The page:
Today we hopped on the bus early to start our drive south. Our first stop was almost an hour away in Pella, which was the capital of ancient the Kingdom of Macedconia founded in 399 B.C.E. We drove through our first encounter with flat countryside in Greece! There were furtile fields and farming and some views looked like the middle of Illinois it was so flat. But the site of Pella used to be a port in ancient times but throughout the centuries, the marsh lands have been drained and sea has receded. King Philip II, one of the most powerful kings of his time, had his palace in Pella and from the founding of the city by King Archelaus in 399 B.C.E. till about 168 B.C.E. when it was sacked by the Romans, the city flourished as a very wealthy harbor city. It is also important because it’s Alexander the Great’s birthplace, (King Philip II is Alexander’s father). The city was in such decline after a devastating earthquake that by 180 C.E., the city was practically deserted and forgotten until about the 19th century when European excavations helped to start the process of uncovering the massive ancient city ruins.
In Pella, we saw a wonderful museum that highlighted their findings and discoveries and put into more context the conquests of Alexander and the immense wealth of the ancient Greeks who lived there. The actual site itself is still being excavated (when there is money available), so there is not that much to see except some evidence of mosaics that are specific to this region. The mosaics are unique because instead of carving out stone or glass (like the Romans because Greeks did not ever figure out how to make glass), they used small pebble-like stones to create their mosaics. There were only about 7 colors they used because of the natural colors of these tiny rocks. These mosaics exemplified a high level of craftsmanship because of the skill and the time it took to make them.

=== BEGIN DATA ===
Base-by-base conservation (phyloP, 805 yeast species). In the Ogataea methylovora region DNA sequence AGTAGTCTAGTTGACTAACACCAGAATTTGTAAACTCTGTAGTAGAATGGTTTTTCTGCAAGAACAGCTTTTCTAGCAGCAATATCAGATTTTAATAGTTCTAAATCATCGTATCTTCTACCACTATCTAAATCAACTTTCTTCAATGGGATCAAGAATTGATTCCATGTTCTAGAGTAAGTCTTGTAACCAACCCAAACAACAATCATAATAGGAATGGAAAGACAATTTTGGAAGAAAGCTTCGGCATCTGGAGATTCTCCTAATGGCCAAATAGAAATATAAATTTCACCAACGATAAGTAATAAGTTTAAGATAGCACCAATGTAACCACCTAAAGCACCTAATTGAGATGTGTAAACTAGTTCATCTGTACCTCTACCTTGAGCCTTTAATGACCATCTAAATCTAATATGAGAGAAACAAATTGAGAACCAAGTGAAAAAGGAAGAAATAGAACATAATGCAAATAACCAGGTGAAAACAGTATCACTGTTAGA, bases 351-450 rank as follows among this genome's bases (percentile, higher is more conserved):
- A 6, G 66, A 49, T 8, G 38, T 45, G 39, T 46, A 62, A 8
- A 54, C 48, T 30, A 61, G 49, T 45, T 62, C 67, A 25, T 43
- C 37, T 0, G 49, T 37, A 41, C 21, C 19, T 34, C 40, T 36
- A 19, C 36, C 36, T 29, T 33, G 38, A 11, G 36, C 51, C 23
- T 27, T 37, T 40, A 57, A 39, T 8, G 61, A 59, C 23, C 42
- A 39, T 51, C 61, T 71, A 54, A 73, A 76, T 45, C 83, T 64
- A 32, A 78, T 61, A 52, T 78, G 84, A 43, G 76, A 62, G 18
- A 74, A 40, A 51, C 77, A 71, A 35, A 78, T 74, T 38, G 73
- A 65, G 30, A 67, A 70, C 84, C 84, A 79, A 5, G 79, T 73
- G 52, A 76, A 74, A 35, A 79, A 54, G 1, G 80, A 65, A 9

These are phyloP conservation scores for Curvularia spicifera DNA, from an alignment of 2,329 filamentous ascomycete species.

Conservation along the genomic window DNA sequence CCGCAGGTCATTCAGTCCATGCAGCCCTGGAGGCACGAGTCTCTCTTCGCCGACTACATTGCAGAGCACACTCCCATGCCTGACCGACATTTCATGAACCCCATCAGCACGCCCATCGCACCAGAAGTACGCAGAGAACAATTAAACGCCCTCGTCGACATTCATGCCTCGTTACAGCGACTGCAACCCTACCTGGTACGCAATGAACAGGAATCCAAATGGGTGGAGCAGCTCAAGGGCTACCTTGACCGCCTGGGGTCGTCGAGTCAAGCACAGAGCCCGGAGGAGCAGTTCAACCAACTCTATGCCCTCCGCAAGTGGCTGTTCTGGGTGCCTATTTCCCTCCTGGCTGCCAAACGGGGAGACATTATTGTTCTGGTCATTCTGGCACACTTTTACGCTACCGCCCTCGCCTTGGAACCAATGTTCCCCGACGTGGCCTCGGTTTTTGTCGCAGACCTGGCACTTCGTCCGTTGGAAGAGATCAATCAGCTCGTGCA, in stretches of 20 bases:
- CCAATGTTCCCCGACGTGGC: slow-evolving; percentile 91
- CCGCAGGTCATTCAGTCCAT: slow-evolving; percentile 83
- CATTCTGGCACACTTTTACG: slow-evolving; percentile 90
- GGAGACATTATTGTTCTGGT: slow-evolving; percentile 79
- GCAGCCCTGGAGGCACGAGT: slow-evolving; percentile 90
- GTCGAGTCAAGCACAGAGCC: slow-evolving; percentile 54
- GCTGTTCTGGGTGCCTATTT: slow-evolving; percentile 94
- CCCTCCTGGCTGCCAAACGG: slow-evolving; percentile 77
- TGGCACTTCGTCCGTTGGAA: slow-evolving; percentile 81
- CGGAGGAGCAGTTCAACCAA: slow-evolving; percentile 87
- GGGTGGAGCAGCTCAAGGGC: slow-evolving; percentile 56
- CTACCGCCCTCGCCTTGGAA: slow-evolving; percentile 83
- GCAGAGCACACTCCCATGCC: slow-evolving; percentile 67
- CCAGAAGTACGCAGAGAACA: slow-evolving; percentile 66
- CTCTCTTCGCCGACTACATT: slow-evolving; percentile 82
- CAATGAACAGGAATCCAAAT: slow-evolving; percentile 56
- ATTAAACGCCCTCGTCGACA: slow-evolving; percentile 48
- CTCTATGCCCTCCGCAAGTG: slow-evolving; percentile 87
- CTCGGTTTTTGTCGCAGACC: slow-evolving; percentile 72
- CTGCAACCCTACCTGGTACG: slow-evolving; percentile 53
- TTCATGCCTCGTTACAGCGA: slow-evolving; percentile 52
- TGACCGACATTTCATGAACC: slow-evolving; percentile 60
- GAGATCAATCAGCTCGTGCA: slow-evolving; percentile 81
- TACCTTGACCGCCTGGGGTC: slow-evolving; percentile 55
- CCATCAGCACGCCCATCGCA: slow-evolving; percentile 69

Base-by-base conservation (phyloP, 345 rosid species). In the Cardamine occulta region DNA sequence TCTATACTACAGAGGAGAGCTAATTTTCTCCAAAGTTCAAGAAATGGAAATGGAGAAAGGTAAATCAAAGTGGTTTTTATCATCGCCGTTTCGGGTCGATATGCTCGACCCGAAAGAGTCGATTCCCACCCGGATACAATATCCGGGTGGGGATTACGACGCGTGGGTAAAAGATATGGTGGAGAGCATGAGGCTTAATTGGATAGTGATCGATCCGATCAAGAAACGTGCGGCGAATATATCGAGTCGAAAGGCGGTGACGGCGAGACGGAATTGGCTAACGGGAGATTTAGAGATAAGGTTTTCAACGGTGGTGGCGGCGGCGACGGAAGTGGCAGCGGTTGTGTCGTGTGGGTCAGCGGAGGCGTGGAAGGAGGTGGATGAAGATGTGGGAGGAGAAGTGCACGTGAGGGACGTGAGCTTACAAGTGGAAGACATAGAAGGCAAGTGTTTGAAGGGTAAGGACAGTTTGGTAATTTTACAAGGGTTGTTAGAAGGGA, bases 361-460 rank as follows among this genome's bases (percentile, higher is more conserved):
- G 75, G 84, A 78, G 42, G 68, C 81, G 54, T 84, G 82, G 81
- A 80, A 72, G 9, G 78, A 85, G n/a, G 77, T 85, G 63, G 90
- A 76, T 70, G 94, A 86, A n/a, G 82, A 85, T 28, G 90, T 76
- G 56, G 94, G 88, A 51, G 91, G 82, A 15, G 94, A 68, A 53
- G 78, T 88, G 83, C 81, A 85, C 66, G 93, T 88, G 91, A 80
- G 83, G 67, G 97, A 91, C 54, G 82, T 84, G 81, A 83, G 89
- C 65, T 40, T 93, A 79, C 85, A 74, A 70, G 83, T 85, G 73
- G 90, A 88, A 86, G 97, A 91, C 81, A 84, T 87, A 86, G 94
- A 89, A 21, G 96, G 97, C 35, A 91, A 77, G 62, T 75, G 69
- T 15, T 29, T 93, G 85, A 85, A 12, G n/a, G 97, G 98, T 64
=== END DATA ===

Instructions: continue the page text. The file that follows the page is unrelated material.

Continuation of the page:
Our next stop was the town of Veria, (the ancient city name is Berea) where Paul and Silas preached to the Jewish and Greek communities in 50 or 55 C.E. It was pretty special because we were invited to a tiny synagogue in the ancient former part of the Jewish ghetto, and the local magistrate opened up the synagogue just for us. We have learned that throughout all of Greece there are very little Jews left. For example, in this town, there were about 50,000 Jews before they were all round up to the concentration camps in 1940. Only 1 Jewish family is left and this is why the synagogue we visited is not in use. It was an old and tiny synagogue built probably around 1830’s/1840’s but they know for sure it was built on top of the ancient ruins of an older synagogue. Was this the synagogue Paul went to first when trying to find receptive thought in his time? It could be very likely. Kristy briefly shared the story in Acts of Paul and then we continued on our way to our next and final stop of the day, King Philip II’s tomb.
We drove about another 45 minutes or so through the town of Vergina, where the tomb of King Philip II is located. It is a large mound set into the ground and was discovered by a famous Greek archaeologist Manolis Andronikos in 1977. He unearthed what he claimed was the burial site of the kings of Macedon. The tomb itself has been renovated into a small museum that houses the artifacts discovered and also some of the tombs discovered. There were 4 tombs represented, one of them said to be King Philip II’s tomb and another proposed to be his grandon’s tomb, the son of Alexander the Great, who after he died, his son was murdered as a teenager along with his mother because Alexander’s generals did not want his descendants to come to power. The artifacts they discovered were exquisite – the gold laurels and other marble carvings to decorate the tombs were so realistic and life-like. It was really fun to see.
Then we continued our 3 hour bus ride into the mountains to make our way to stay at Meteora. Tomorrow we visit one of the famous monasteries at the top of the cliffs of Meteora mountains.